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In political terms, the next few months should be very interesting as we edge towards the General Election in May. The leading political parties are already manoeuvring into position for what is predicted to be a hard-fought and bitter battle. Whatever the colour (or colours) of the next government it will need to work with the logistics sector to realise measures that will benefit not just this sector but UK PLC as well.
When delivering his Autumn Statement, George Osborne announced the continuation of the freeze on fuel duty but for many commentators he could have used the moment to deliver a ‘real terms’ cut in the level of duty. Considering that oil prices continue to plummet and that fuel duty is around 70% of the price of a litre of fuel the Chancellor of the Exchequer may have missed a golden opportunity to also ‘reward’ transport companies and the motoring public.
So, as Election Day approaches, political leaders and parliamentary candidates could well come under pressure to reveal if their party will adopt a positive approach on this issue and support a real terms cut in fuel duty. The findings of FairFuelUK have proved beyond doubt that such a measure would boost employment levels and the economy as a whole, so not only does it make sense it really would be a vote winner.
Welcome to the 2015 edition of Marine and Ports.
The importance of the global maritime sector is reflected in the fact that more than 80% of world trade is transported by the international shipping industry. To meet increased demand, ports across all continents have invested to upgrade and expand their facilities, while shippers continue to enhance their fleet to increase capacity and deliver efficiency.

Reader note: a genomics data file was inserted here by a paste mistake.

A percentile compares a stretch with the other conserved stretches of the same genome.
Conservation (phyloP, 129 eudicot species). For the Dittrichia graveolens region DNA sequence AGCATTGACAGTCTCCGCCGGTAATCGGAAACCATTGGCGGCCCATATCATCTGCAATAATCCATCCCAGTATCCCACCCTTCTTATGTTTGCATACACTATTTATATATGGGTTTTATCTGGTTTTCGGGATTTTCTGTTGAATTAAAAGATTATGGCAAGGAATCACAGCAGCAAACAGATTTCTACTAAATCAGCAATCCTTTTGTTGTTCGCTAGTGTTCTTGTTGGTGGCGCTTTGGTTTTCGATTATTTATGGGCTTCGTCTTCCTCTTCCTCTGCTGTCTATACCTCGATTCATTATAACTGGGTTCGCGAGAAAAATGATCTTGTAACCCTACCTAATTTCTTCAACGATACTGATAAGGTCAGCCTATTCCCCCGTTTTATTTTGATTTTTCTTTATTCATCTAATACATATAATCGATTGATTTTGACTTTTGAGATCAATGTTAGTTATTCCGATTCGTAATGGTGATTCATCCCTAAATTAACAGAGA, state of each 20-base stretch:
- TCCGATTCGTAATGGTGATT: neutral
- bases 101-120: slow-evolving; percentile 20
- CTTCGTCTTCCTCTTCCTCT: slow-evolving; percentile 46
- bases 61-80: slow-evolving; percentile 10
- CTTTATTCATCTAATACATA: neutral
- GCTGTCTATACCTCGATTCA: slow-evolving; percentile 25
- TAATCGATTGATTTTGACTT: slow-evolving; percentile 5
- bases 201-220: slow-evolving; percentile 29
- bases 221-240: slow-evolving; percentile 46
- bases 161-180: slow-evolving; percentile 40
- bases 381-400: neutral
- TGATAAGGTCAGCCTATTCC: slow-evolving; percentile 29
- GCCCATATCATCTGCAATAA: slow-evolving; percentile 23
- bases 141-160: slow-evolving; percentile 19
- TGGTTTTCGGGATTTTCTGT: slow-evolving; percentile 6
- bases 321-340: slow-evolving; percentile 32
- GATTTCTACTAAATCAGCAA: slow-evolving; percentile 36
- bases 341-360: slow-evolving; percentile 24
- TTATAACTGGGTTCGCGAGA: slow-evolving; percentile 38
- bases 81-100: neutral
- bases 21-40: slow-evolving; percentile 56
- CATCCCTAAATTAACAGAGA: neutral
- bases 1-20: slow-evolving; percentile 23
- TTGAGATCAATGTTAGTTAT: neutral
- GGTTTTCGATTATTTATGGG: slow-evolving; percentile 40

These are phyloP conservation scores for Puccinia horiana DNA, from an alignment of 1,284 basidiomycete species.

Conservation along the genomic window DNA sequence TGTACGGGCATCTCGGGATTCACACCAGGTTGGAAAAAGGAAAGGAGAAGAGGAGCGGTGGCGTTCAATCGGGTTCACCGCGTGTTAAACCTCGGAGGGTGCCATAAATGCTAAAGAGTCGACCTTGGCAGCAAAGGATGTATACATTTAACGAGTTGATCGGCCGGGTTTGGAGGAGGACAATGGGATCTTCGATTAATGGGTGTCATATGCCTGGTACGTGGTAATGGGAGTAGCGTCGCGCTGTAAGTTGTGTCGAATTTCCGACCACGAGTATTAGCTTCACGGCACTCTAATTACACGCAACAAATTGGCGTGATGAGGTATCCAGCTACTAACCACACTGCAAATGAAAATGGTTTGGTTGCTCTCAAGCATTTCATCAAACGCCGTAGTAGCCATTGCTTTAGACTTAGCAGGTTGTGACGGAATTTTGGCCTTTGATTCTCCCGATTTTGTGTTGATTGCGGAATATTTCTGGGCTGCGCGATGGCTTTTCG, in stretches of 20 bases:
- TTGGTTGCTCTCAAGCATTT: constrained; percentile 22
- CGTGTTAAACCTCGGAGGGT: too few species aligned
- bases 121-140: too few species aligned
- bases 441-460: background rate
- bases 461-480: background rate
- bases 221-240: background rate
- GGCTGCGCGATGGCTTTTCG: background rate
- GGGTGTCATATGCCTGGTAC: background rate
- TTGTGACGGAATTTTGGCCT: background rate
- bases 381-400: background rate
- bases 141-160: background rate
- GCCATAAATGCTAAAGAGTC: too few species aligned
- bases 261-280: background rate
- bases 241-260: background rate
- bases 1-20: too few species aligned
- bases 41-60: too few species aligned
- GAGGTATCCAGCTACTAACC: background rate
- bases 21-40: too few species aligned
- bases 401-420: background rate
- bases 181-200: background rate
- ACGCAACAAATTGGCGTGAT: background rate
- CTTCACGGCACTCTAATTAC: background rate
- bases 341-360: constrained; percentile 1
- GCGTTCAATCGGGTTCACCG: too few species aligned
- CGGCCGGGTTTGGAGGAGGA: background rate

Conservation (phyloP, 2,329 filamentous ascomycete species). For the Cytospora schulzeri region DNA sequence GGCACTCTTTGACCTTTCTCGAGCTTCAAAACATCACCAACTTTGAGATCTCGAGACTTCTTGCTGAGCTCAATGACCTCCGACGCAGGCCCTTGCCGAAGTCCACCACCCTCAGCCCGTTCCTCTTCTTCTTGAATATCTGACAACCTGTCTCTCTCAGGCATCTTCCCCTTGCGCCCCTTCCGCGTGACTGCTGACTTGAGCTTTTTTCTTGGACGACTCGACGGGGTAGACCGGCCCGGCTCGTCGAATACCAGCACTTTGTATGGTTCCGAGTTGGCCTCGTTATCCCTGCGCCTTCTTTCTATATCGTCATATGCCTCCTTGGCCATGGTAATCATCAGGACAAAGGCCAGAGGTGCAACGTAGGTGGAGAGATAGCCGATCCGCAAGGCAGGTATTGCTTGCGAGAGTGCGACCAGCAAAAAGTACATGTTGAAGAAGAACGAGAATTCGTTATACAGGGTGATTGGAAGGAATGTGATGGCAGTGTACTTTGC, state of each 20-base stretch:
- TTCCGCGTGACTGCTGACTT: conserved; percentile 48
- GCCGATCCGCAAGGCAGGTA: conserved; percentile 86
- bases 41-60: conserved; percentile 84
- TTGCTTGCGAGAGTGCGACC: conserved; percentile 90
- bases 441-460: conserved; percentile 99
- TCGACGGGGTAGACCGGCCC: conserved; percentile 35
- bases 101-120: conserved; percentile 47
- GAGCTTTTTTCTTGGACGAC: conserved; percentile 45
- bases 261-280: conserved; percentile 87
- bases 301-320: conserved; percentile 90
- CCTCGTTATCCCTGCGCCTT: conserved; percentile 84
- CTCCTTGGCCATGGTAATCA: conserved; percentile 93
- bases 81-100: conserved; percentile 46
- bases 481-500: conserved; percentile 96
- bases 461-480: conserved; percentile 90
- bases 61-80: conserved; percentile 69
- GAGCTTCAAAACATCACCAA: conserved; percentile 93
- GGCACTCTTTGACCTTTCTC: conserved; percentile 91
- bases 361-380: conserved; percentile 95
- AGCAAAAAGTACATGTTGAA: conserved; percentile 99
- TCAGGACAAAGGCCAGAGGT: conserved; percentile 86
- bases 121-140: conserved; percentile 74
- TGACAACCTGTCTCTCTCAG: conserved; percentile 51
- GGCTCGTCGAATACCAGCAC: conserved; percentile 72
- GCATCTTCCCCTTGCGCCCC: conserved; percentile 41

Marine and Ports 2015 includes articles addressing an array of topics which impact on today’s maritime sector. Many focus on issues which have significant bearing on delivering efficiencies and innovation. I would like to take this opportunity to thank all of the authors who have given their time to write for this edition. In his foreword, James Cooper, the chief executive of Associated British Ports, identifies that 95% of the nation’s trade passes through a UK port at some stage of its journey. He also outlines the positive impact that the nation’s ports have in terms of employment and our economic wellbeing.
Following on, Simon Bennett, the International Chamber of Shipping’s director of policy and external relations, outlines some of the challenges, and concerns, faced by the shipping industry in order to comply with environmental regulation.
Of course, as the pages of this edition provide an update on many other issues impacting on the sector, I would like to remind readers to keep us informed by sending us news and information on a regular basis.
Mike Parry, Editor
Lorry drivers should now have completed their first block of DCPC periodic training – yes, the deadline was 10 September. For those who are still not compliant the message is simple – that they, and the operators they work for, are in danger of action being taken against them if they continue to drive.